As Valentine’s Day approaches, many of us are looking forward to the feeling of our hearts beating wildly in our chests. While we usually think of this as a good feeling, it’s not necessarily what we want to feel in our daily lives or any time we have to do moderate physical activity like taking the stairs.
By now, we all know that exercise is important to keep our hearts healthy and, in turn, keep our bodies able to do all the activities we want to live a full life. Generally, cardio, any activity that gets our heart pumping, is what we think of when it comes to heart health. But when it comes to your heart, some exercises are more effective than others. Here are some of the best ways you can exercise for optimal heart health.
Be Active Throughout the Day
Getting to the gym for an hour before work is good, but adding in small amounts of exercise throughout the day can make a big difference in your overall health. Activities you do every day, like walking around the grocery store, cleaning, and gardening, can all help your heart.
If you work in an office where you are sedentary most of the day, here are some ways you can try to get some activity into your schedule throughout the day:
- Set an alarm to get up and walk around the building every hour.
- Try some light stretches at your desk.
- Try a standing desk to keep from sitting for hours at a time.
- Look into under-desk bicycles that you can pedal while you work.
- Take the stairs when you have the option.
Do Interval Training
Interval training is great for your heart! The idea of interval training is to combine short bursts of high-intensity activities with periods of recovery. You can try interval training with basically any exercise—walking, running, biking, swimming, etc. For example, if you want to try running, you may run for 3 minutes, followed by 5 minutes at a slower jog. Then repeat the cycle.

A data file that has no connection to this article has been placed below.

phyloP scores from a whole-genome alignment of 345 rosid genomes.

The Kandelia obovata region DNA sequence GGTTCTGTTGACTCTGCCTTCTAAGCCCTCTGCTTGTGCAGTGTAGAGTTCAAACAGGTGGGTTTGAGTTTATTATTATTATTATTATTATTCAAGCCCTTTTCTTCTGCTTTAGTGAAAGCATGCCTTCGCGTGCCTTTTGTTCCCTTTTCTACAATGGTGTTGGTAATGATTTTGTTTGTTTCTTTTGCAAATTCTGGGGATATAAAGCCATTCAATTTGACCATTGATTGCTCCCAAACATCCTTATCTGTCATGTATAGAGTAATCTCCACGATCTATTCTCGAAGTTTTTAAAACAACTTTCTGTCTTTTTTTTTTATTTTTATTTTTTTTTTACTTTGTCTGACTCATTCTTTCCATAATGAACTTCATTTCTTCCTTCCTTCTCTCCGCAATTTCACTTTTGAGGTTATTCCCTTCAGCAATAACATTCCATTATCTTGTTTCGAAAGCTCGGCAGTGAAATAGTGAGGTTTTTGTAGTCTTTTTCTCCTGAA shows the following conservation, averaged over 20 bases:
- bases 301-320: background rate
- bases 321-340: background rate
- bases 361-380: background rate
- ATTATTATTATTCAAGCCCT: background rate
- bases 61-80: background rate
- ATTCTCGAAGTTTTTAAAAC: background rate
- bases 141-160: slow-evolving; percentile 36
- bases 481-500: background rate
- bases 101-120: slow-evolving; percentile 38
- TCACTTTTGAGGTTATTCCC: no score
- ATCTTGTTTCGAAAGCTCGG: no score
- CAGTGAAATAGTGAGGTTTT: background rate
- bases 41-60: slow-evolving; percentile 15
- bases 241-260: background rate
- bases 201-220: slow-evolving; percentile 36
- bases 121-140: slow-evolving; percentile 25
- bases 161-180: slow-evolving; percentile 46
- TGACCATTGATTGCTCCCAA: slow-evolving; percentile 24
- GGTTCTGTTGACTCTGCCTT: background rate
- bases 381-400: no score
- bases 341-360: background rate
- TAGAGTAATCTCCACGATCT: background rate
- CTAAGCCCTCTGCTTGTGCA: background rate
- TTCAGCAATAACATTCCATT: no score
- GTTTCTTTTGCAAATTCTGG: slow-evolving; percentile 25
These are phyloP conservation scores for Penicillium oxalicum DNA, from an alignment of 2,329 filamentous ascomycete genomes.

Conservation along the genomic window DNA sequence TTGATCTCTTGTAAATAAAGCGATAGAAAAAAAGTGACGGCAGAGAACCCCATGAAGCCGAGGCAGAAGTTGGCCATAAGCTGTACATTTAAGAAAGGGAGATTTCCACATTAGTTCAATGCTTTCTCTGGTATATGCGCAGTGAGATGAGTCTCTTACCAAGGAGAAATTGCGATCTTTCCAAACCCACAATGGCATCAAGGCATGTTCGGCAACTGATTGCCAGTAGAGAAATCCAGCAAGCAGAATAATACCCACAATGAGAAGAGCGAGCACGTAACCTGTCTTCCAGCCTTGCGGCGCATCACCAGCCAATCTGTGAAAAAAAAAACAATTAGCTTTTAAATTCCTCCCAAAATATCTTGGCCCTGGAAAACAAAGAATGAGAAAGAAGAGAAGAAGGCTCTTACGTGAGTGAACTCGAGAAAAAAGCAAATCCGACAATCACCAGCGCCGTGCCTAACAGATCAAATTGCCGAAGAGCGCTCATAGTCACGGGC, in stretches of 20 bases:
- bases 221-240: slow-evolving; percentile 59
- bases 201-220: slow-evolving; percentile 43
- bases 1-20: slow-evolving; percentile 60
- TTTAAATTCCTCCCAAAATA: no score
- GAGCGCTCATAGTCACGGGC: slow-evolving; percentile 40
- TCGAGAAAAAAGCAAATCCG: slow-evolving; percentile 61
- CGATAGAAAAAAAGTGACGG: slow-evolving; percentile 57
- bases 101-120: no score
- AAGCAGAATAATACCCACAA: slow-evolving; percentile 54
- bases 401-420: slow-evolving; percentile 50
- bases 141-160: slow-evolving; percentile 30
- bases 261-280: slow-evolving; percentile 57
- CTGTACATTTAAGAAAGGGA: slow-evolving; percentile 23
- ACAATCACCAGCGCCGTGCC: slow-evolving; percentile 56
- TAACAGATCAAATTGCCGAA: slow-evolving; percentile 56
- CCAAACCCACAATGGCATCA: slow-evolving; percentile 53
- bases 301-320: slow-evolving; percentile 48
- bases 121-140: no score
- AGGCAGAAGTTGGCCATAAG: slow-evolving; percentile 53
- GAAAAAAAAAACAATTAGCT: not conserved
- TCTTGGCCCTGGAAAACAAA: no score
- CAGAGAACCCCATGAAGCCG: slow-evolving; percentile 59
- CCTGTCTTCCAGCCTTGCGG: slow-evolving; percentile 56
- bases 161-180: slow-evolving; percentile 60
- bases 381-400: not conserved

During your bursts of high-intensity activity, your heart rate speeds up; then, it recovers as you slow down. Practicing interval training can help make your heart more efficient. Studies have also shown multiple other benefits to interval training, like helping you burn more fat and increasing your metabolism.
At Zion HealthShare, we especially like yoga for a healthy heart. Yoga can reduce stress and have a calming effect, which lowers blood pressure and eases strain on your heart. Yoga is also great for improving strength, flexibility, and balance, all of which are important when you do more high-impact types of exercise.
Cardiologist Dr. Ben Levine says he doesn’t care what kind of exercise his patients do as long as they’re getting out consistently and being active. Dr. Levine suggests exercising 4-5 days per week, but not every day should be a high-intensity workout. Combine moderate-intensity workouts with strength training and other activities you enjoy.
The most important thing to remember is that consistent activity helps your heart stay healthy.
Don’t Overdo It
The worst thing you can do for your heart is overwork it with a high-intensity workout before you’re ready. Start where you are, and don’t push yourself too hard if you haven’t exercised in a while. Consistent exercise will do more for you than doing a really hard workout once.
Remember, it’s good to feel tired and out of breath after exercise, but exercise should make your body feel good! If you are putting strain on your heart, slow down and take some deep breaths. You might even invest in a heart rate monitor to help you see how hard you’re working. Listen to your heart! That advice is relevant for more than just who you should ask to be your Valentine this year.
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